Canada’s Challenge in Meeting NATO’s Defence Spending Target

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Canada’s Challenge in Meeting NATO’s Defence Spending Target

Canada has long been critiqued for its lackluster defence spending. Multiple US presidents, ambassadors, and most recently a senator, have called out Canada’s “feeble commitment” to defence spending (McCarten, 2023). Much of this criticism centres around Canada’s failure to meet its long-standing NATO pledge to spend at least 2.0 percent of gross domestic product (GDP) each year on defence. Most NATO countries do not meet this benchmark, but with the war in Ukraine, NATO’s Secretary General is putting pressure on members to treat the target “as a floor, not as a ceiling” (NATO, 2023d: 50). In response to mounting pressure from its allies, Canada reaffirmed its pledge to reach the 2.0 percent target at NATO’s latest summit in Vilnius (NATO, 2023e).

The problem is Canada is not in a position to come up with the billions of dollars needed to meet the benchmark, and the federal government appears to lack the desire to reach it. Reports suggest that just weeks after reaffirming its pledge, the federal government looked to cut defence spending by $1 billion (Brewster, 2023). Without significant adjustments to planned spending, Canada is stuck in a lose-lose situation: accumulate billions more in debt to reach the target or further disappoint its allies by failing to uphold the renewed pledge.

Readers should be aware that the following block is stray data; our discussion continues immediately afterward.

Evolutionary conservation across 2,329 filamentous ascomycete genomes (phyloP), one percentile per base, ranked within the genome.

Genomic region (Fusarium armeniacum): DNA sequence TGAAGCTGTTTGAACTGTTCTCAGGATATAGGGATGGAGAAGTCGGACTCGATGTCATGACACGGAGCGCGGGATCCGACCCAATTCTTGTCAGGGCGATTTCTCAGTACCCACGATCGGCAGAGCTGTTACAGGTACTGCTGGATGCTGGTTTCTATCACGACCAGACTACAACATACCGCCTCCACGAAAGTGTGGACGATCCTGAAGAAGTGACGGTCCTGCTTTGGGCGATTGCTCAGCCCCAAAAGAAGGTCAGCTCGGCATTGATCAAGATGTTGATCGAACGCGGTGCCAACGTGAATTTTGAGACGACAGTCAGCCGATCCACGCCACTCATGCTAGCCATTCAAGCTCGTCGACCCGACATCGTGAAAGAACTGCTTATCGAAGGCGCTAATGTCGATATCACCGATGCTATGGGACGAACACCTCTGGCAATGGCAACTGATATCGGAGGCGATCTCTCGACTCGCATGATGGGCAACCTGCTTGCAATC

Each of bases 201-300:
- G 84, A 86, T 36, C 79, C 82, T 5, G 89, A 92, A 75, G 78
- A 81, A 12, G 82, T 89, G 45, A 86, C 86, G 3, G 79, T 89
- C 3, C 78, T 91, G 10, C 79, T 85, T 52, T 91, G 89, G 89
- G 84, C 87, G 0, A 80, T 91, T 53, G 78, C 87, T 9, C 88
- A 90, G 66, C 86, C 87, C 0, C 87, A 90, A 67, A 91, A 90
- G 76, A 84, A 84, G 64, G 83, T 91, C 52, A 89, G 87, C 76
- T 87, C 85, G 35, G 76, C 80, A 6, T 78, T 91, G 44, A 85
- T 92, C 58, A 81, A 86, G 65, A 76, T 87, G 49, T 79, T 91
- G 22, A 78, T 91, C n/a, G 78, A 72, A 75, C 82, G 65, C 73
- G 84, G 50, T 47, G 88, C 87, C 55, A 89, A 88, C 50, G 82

This essay is part of the Institute’s new series on federal reforms, which provides practical solutions to many of the most pressing economic challenges facing Canada today. The series editors are Lawrence Schembri and Jock Finlayson who jointly hold the Peter A. Brown Chair in Canadian Competitiveness.

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